Horrible side effects of the Zika virus, including severe deformities in babies

Scientists have warned the already feared Zika virus is only a step away from becoming more harmful.

The virus is best known in the UK for when it hit major news headlines ahead of the 2016 Olympics in Rio, Brazil.

The first cases in the country were detected in 2014, but a theory that it was brought over by football fans in the World Cup in 2014 was later dismissed by boffins.

The Brazil outbreak was one of the most significant outbreaks of the virus we have seen and there were also dozens of cases in Kanpur, India in November 2021.

The disease can cause grim side effects for those that are vulnerable to it, resulting in things like deformities in babies.

What are the symptoms of the Zika virus?

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The symptoms of the Zika virus include a headache and joint pain, though it can cause nasty side effects in particularly vulnerable patients like pregnant women.

Zika pregnancies can result in birth defects in babies, known as 'microcephaly'. This is where a baby's head is smaller than otherwise expected as the brain may not have developed properly.

How severe this is can range from very mild symptoms and a smaller head to problems with movement and balance, or learning disabilities.

More worrying than this is 'congenital Zika syndrome', where babies can have anything from a club foot, severe microcephaly (in which a part of the skull collapses), restricted body movements and decreased brain tissue and eye damage.

It should be noted that anyone catching Zika in its current form will usually have mild symptoms and it is only harmful in very rare cases.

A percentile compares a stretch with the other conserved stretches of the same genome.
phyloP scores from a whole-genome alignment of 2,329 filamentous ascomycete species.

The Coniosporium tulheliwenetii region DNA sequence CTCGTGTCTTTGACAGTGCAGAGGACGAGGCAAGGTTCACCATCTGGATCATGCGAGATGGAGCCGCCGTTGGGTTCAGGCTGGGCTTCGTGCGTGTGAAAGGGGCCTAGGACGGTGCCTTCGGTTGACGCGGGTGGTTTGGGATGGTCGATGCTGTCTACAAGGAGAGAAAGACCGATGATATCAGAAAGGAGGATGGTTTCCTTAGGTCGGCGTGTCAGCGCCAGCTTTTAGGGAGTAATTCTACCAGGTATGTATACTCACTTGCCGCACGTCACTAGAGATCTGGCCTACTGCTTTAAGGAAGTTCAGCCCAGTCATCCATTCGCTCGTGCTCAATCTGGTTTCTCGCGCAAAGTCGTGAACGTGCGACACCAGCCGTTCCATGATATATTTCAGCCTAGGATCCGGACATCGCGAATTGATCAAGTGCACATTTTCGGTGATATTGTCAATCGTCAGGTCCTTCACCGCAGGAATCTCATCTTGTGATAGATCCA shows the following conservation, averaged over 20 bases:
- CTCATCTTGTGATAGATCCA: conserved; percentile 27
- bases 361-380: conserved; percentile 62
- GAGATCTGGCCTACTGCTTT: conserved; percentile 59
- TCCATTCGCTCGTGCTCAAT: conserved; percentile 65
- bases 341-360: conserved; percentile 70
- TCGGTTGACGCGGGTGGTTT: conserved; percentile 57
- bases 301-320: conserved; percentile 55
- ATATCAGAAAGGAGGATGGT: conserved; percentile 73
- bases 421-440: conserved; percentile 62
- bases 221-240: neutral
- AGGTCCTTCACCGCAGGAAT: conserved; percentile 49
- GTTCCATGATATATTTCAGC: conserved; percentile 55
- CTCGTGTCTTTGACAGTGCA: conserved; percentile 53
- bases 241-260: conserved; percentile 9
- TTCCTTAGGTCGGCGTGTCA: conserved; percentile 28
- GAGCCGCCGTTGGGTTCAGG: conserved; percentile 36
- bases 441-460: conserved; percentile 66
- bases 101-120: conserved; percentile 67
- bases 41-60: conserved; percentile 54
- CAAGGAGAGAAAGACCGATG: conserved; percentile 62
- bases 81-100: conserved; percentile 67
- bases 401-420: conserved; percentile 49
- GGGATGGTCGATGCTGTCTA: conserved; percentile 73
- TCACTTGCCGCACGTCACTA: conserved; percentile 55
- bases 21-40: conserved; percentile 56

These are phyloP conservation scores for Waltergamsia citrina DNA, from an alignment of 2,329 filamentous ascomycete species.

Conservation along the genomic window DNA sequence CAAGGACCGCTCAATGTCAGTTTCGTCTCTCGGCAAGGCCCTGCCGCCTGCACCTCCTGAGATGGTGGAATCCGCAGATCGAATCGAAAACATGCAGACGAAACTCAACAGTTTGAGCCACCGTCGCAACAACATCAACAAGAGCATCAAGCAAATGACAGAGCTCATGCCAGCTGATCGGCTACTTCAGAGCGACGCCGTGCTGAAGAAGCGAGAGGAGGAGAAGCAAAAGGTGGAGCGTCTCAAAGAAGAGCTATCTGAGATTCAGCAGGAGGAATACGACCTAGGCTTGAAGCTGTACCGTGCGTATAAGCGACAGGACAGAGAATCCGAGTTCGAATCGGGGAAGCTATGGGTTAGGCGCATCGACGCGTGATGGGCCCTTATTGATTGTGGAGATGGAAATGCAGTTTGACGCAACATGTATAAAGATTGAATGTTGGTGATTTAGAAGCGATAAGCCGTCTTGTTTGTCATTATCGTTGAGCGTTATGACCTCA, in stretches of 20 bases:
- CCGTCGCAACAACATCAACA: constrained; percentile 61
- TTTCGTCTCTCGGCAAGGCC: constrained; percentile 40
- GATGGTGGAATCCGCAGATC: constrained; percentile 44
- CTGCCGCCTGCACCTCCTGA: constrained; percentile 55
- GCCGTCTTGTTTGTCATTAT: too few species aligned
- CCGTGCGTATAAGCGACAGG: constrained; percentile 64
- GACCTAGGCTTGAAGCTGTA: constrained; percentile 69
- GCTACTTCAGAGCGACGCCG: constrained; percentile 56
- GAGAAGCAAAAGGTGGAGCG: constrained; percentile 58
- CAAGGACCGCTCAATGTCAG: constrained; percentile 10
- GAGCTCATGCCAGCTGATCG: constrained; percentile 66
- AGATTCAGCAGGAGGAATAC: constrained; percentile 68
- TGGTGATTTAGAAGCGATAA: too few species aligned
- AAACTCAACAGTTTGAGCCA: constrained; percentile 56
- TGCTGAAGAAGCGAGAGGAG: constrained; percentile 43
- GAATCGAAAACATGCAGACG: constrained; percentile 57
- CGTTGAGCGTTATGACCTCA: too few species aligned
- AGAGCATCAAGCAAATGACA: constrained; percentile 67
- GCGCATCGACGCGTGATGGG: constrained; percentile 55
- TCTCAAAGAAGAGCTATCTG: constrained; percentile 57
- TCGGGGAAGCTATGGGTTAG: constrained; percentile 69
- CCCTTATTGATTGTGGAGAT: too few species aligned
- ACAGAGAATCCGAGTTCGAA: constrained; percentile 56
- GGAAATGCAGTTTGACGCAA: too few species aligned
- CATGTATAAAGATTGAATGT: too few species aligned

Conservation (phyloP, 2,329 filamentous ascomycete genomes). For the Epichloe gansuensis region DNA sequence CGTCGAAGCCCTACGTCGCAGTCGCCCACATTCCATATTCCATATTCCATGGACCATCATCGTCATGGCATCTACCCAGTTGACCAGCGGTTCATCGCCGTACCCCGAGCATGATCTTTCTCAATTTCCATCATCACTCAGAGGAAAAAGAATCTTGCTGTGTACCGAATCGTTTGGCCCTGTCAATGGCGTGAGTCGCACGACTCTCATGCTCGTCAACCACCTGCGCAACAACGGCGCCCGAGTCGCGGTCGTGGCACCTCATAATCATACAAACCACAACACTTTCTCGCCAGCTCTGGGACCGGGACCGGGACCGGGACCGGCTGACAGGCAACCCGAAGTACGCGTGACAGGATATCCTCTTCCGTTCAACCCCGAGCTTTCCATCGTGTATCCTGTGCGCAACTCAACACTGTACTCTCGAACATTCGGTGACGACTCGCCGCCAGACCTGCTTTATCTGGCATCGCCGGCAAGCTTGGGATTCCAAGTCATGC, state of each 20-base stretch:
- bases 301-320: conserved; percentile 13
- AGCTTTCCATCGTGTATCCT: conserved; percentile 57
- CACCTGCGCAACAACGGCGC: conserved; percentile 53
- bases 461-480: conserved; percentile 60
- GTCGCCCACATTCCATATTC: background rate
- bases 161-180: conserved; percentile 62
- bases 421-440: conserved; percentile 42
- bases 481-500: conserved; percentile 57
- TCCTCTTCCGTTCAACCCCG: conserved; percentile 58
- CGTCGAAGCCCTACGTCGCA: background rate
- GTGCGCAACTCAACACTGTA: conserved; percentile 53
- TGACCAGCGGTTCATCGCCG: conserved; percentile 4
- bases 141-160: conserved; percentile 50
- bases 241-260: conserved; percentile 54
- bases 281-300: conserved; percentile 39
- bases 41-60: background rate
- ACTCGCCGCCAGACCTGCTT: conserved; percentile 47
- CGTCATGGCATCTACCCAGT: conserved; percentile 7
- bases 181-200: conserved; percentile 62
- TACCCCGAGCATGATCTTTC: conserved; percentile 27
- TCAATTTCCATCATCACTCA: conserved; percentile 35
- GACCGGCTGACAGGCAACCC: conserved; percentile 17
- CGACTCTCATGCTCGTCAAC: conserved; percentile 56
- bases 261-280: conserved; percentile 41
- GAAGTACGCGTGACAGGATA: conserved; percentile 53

Symptoms include:

  • Fever
  • Rash
  • Headache
  • Joint pain
  • Conjunctivitis (red eyes)
  • Muscle pain

Symptoms usually last for several days to a week.

The Centre for Disease Control said: "People usually don’t get sick enough to go to the hospital, and they very rarely die of Zika. For this reason, many people might not realize they have been infected."

In rare cases, Zika may cause Guillain-Barré, which a person's "own immune system damages the nerve cells". This is said to be able to cause muscle weakness or even paralysis.

In extremely rare cases, it may cause "severe disease affecting the brain". This may cause the spinal cord or brain to swell or a blood disorder resulting in clotting.

What is the Zika virus?

The Zika virus is a "mosquito-borne" mild illness first identified in monkeys in Uganda in 1947. It was later found in humans in Uganda and Tanzania in 1952.

Recent studies have indicated that the virus is very close to possible mutations that would make it more easily spread.

It is mainly spread from person to person after a bite from an infected mosquito, though it can be spread through having sex in very rare cases. The type of mosquitoes that spread the virus are not found in the UK.

Dr Clare Taylor, from the Society for Applied Microbiology, said of the new research to the BBC: "Although these findings were seen in laboratory experiments and therefore have limitations, it does show that there is potential for variants of concern to arise during the normal Zika transmission cycle and reminds us that monitoring is important to follow viruses as they evolve."

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